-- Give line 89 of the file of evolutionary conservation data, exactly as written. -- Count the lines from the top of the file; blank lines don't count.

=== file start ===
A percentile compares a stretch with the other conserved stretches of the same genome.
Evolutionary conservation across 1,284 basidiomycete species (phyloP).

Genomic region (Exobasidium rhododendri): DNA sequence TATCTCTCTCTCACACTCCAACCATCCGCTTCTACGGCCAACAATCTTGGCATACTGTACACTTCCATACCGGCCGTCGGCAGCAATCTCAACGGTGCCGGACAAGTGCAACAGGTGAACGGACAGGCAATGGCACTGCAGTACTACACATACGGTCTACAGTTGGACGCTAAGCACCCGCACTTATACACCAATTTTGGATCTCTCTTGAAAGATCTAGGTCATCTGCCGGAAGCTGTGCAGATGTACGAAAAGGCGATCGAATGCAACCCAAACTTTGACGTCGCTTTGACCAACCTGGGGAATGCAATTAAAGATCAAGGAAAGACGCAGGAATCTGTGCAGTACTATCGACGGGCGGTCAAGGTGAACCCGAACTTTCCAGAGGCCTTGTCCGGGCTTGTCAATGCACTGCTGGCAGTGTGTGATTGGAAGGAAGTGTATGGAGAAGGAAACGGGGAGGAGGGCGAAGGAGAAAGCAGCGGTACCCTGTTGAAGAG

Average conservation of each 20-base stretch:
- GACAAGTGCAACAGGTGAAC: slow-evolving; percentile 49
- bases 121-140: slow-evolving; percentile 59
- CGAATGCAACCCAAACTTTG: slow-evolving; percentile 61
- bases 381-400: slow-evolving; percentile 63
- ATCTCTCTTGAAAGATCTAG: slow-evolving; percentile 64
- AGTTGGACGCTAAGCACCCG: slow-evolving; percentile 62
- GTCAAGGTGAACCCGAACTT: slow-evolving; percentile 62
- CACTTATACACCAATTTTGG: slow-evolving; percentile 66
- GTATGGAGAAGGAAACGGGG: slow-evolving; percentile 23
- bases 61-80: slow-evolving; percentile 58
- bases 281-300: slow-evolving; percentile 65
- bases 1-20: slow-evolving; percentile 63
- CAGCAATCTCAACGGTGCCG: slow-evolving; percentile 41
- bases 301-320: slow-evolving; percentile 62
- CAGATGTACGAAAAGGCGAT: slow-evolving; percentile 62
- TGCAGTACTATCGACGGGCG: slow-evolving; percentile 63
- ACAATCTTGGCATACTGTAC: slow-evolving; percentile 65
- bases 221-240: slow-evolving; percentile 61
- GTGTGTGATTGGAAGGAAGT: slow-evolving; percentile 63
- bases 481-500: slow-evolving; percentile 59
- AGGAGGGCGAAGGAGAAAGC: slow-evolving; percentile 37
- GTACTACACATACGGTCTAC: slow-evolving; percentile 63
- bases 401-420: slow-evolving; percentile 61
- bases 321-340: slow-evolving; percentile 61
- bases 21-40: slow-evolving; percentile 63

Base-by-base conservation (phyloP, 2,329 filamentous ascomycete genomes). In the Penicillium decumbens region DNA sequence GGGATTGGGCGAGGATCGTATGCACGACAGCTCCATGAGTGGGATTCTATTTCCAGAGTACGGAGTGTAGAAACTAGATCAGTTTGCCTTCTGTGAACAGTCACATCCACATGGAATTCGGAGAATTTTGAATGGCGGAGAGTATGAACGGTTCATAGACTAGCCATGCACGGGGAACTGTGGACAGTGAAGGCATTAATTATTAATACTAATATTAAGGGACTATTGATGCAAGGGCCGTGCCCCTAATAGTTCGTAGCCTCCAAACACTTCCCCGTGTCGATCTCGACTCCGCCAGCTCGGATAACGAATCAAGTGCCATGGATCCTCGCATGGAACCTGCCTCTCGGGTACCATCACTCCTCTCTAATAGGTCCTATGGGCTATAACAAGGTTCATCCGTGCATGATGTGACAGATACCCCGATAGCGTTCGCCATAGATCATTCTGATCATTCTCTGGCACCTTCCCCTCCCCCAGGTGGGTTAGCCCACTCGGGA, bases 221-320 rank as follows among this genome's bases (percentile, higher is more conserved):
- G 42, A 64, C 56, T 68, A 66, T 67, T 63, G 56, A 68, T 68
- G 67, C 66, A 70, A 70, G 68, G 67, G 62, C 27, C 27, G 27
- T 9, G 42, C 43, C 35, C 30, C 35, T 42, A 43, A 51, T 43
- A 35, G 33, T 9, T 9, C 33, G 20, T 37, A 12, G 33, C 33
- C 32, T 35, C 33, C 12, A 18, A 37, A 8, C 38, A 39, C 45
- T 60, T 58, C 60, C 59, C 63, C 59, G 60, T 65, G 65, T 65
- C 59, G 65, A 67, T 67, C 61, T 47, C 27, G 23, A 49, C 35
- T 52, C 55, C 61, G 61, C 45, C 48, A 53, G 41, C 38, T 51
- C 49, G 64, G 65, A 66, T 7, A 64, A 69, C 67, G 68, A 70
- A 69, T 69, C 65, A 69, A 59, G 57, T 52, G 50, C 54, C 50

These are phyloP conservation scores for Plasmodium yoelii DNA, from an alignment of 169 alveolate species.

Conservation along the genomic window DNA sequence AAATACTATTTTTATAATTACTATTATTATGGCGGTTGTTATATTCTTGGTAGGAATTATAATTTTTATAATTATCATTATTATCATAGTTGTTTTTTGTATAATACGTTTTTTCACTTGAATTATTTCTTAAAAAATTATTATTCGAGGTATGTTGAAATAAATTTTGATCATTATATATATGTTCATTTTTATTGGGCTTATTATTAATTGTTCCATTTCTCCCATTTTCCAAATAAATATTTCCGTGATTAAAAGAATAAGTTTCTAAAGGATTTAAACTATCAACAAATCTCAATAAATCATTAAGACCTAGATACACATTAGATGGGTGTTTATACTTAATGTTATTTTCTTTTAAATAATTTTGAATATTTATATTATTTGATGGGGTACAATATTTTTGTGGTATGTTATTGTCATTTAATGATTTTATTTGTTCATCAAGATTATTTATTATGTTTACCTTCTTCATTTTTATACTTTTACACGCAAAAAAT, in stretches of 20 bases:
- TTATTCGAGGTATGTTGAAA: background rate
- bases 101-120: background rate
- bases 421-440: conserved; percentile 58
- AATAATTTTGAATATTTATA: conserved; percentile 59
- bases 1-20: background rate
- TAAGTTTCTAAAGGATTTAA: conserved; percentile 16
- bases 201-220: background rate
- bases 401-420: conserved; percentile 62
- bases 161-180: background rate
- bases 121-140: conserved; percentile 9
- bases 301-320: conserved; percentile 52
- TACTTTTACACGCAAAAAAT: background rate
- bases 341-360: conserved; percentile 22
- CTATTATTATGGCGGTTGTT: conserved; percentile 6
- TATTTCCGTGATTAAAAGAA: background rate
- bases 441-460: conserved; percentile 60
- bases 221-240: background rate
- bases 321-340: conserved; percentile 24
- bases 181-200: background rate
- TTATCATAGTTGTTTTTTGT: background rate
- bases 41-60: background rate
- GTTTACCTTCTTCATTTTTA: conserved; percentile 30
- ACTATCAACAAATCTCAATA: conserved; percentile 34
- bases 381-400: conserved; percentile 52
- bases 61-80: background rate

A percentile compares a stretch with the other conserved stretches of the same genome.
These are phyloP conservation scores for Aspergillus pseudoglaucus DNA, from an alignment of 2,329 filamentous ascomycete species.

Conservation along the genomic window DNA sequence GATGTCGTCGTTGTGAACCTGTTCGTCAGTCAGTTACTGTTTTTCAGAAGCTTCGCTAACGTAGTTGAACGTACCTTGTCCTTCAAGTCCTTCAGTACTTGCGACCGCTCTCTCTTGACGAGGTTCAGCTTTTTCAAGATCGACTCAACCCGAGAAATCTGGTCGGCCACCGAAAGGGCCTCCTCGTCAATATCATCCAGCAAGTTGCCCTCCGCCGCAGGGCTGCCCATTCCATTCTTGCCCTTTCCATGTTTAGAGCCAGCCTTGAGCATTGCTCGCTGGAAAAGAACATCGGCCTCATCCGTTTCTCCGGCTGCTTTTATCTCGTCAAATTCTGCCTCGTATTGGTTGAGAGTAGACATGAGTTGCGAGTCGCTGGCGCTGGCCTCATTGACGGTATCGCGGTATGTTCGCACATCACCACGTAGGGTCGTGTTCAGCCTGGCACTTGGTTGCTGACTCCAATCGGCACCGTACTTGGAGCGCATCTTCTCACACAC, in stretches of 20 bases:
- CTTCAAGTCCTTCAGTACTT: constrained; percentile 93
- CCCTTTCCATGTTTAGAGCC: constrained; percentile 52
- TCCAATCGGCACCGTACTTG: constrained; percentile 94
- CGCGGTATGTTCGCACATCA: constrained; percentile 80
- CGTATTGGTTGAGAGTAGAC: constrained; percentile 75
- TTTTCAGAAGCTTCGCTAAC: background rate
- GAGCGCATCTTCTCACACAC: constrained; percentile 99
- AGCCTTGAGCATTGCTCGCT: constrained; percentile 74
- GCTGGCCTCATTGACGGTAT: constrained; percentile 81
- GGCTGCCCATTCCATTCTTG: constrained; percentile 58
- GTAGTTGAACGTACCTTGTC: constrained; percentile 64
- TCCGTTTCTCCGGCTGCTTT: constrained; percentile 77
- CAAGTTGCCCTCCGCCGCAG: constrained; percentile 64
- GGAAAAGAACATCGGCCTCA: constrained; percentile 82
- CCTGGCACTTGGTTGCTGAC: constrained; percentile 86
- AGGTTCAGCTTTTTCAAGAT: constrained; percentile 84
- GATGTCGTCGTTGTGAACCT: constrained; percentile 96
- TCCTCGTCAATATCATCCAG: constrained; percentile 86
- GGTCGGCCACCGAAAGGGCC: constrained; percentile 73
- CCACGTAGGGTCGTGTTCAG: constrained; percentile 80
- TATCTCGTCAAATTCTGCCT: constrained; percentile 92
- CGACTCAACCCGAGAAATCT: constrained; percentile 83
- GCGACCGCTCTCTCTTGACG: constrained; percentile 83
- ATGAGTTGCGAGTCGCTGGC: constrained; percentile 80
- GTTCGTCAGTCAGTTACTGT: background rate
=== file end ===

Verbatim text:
- GGTCGGCCACCGAAAGGGCC: constrained; percentile 73